As this time I'm publishing a serious style specification for Pale Ale. But according to the system mentioned in yest another post. That is, split up across time. In this case 1880 to 1914.And I've further subdivided it by region. I considered simply classifying it as England. Then remembered how different beers were in London and, say, Southwold.
London is good. Because I have examples from numerous breweries. From the brewing records and analyses, it's obvious that the London brewers made beers which were roughly similar. Their X Ales were much the same. And so were their Pale Ales.
Making my life simple. Which is one of the thing I value most. A nice simple life, filled with archives and numbers.
Here's my stab at defining London Pale Ale. Not that many of you will be in a position to mark my homework.
I'm not sure what it was ordered as down the pub. Most likely, simply Bitter.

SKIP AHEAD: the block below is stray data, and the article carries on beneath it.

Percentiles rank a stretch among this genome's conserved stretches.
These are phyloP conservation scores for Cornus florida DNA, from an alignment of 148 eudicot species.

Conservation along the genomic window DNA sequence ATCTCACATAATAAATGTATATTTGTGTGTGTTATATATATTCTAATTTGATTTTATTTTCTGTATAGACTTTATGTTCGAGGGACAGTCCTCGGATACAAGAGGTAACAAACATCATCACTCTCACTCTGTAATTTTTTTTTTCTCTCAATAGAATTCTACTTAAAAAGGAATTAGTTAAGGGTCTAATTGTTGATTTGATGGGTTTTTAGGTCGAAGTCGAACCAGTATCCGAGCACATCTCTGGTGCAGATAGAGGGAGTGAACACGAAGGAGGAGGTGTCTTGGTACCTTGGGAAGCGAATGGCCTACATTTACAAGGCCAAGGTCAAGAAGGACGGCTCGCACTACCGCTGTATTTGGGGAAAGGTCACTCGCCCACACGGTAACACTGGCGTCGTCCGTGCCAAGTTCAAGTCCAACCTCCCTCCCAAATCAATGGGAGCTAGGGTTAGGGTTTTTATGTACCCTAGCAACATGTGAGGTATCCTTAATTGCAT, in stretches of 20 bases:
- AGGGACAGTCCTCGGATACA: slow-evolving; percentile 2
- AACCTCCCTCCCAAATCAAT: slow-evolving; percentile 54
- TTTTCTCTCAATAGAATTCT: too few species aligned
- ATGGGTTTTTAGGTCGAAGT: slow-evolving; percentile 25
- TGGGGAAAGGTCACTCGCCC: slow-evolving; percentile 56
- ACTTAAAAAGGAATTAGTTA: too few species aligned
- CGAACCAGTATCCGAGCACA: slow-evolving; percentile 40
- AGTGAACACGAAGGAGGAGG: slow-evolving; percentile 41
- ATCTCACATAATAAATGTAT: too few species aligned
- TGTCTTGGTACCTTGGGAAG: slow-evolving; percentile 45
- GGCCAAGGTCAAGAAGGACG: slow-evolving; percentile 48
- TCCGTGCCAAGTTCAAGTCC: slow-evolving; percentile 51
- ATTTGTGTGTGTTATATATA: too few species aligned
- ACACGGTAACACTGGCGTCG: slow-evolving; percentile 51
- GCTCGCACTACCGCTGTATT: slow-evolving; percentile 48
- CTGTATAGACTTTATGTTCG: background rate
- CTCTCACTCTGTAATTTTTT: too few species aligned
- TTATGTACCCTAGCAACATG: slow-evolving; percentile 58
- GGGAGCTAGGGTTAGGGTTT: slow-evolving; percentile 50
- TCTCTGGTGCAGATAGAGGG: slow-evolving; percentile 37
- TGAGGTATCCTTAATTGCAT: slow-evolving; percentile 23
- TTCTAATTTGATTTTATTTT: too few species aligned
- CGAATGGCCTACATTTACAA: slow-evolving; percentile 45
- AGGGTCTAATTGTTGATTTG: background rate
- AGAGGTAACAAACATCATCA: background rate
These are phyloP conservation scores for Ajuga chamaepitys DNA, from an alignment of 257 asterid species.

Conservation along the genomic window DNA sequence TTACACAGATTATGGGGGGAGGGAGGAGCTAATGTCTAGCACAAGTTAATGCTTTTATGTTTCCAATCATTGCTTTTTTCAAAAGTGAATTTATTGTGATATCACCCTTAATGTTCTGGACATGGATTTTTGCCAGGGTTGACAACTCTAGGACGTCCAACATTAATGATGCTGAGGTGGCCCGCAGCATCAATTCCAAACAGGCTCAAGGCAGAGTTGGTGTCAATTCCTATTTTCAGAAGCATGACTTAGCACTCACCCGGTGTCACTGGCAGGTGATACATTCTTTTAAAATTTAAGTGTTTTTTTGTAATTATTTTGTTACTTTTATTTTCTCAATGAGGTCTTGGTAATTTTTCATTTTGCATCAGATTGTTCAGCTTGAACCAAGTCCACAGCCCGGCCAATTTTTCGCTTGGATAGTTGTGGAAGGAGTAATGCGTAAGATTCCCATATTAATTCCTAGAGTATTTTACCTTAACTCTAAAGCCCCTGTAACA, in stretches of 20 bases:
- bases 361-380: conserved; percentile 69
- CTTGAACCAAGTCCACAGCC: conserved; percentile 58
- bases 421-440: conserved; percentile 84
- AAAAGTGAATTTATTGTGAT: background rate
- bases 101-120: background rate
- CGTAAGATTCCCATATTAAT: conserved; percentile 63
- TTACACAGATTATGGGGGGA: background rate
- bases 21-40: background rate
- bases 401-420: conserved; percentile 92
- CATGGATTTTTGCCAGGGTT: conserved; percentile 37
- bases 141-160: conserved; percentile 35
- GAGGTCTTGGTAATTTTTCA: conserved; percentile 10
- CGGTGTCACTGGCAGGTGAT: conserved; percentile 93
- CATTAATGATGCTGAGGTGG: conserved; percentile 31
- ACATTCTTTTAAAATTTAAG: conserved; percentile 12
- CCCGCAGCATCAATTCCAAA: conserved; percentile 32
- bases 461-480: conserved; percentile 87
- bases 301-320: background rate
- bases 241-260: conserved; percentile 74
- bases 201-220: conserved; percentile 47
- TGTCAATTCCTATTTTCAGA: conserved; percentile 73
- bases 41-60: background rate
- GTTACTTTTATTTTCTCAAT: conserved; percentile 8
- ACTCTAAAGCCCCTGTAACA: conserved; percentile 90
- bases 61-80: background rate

I haven't listed all the types of hops which were used at some point. Just the most commonly-used ones.In general, they tended to be the best varieties and fresh.
The best quality pale malt was used. Mostly made from English 2-row barley, sometimes accompanied by 6-row Californian. No other type of malt was used. Definitely not crystal.
As they were going for as pale a colour as possible, the sugar was mostly No. 1 invert, or something similar. Rice was more popular in the first decade or so of the period. After that, it was maize all the way. Not everyone used adjuncts, just most. There were those who never acquired the habit, such as Whitbread.
Hopping was heavy in both copper and cask. It would need all those hops as the chances are, especially in the 19th century, they were brewed as Stock Pale Ales, aged for up to 12 months in trade casks. Hence some Brettanomyces character is acceptable.
|1880 - 1914 London PA (Best Bitter)|
|SRM||5 - 8|
|flaked rice or maize||10-15%|
If you find this stuff interesting I can write some more guidelines. Either horizontally or vertically.